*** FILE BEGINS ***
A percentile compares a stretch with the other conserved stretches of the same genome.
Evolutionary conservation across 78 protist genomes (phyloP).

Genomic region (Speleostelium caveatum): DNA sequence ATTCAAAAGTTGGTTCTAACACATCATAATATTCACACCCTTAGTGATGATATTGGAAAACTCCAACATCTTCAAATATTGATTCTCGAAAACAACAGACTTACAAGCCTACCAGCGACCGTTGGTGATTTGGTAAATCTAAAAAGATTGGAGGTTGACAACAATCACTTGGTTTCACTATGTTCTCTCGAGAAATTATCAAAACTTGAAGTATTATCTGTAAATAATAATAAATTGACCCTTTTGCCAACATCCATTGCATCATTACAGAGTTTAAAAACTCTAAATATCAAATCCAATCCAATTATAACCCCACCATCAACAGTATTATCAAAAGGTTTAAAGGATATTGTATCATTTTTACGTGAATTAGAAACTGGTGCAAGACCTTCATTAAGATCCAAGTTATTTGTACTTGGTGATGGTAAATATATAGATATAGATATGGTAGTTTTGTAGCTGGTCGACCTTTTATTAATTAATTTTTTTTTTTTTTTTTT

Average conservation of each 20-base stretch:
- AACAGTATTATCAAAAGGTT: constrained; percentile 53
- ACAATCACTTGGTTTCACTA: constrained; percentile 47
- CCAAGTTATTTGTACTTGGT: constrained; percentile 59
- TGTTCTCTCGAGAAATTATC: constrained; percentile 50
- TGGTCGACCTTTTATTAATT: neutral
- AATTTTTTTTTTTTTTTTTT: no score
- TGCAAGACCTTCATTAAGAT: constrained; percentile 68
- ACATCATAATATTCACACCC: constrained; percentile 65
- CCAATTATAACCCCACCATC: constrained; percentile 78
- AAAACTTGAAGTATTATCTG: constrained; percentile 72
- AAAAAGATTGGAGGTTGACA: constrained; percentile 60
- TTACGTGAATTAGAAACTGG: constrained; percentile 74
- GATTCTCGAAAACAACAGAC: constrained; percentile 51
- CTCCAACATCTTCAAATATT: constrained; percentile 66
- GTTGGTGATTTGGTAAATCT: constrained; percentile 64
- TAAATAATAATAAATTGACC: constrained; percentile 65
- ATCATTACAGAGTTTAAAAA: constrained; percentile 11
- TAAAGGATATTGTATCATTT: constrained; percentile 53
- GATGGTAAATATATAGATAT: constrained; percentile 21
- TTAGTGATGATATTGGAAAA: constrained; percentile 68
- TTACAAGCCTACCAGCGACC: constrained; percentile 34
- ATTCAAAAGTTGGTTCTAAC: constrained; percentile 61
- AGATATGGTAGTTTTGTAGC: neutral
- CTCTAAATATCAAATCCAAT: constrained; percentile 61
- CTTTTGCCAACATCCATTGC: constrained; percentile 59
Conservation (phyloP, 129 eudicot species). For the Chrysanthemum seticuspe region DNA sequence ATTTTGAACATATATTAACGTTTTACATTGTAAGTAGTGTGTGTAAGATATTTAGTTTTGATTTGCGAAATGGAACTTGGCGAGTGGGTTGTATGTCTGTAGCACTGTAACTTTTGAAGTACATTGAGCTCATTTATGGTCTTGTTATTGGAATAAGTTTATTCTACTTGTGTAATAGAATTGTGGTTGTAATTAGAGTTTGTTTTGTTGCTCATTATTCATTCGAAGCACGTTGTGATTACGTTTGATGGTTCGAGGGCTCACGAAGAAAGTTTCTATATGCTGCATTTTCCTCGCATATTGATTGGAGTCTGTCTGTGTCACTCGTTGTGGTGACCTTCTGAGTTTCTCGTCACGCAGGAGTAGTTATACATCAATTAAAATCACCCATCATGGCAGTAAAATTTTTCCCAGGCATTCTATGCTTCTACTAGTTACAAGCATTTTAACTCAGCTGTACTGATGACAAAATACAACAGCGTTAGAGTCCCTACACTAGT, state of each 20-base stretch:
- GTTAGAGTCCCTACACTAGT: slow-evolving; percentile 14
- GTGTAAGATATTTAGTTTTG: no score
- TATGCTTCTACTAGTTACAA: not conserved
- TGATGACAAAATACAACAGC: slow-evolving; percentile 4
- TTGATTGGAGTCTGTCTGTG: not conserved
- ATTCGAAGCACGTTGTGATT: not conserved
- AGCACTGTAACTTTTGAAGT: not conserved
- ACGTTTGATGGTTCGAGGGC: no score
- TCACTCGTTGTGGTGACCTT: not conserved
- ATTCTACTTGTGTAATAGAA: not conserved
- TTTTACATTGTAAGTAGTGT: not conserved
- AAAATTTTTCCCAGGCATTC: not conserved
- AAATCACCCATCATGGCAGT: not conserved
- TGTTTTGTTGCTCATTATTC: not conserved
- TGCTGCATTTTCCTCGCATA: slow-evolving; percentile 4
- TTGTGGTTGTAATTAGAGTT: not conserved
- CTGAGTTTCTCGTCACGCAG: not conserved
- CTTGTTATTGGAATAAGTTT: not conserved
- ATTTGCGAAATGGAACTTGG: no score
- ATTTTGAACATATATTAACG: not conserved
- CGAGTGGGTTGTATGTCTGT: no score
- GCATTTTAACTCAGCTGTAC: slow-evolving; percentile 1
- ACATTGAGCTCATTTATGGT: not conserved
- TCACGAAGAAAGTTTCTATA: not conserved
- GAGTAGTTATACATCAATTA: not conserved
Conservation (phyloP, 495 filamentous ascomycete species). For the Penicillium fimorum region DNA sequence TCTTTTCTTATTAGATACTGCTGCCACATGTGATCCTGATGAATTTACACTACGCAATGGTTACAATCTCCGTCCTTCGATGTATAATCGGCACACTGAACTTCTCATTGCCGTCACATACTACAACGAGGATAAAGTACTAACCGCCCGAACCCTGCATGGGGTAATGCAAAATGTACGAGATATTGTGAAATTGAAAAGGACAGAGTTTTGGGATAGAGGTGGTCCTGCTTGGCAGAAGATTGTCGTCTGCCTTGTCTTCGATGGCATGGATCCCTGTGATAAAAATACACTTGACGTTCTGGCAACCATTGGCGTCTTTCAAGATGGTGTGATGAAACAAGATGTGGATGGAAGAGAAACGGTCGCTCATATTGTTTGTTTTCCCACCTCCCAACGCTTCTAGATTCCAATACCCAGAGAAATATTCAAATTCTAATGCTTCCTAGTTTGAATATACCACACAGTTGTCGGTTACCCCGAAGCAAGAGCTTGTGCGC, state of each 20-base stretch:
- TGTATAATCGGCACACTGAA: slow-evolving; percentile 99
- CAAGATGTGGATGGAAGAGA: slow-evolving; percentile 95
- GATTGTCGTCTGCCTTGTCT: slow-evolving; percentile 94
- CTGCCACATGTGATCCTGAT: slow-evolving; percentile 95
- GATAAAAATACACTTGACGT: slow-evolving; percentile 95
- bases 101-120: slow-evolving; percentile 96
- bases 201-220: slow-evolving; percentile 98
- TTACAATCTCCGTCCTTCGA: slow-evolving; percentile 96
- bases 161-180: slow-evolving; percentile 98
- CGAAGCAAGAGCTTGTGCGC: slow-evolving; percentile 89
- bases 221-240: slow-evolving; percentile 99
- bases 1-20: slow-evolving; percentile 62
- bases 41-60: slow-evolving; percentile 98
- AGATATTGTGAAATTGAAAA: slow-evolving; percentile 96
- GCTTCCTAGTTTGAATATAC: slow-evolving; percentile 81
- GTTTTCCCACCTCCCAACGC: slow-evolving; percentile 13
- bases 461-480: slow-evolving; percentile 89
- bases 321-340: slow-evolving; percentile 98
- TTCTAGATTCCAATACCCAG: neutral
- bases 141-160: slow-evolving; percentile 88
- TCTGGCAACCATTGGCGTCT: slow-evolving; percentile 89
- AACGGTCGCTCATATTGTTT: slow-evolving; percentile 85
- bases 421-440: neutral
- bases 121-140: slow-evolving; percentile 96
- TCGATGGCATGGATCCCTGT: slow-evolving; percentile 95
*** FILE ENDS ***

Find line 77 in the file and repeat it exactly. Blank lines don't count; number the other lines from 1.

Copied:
- TCTGGCAACCATTGGCGTCT: slow-evolving; percentile 89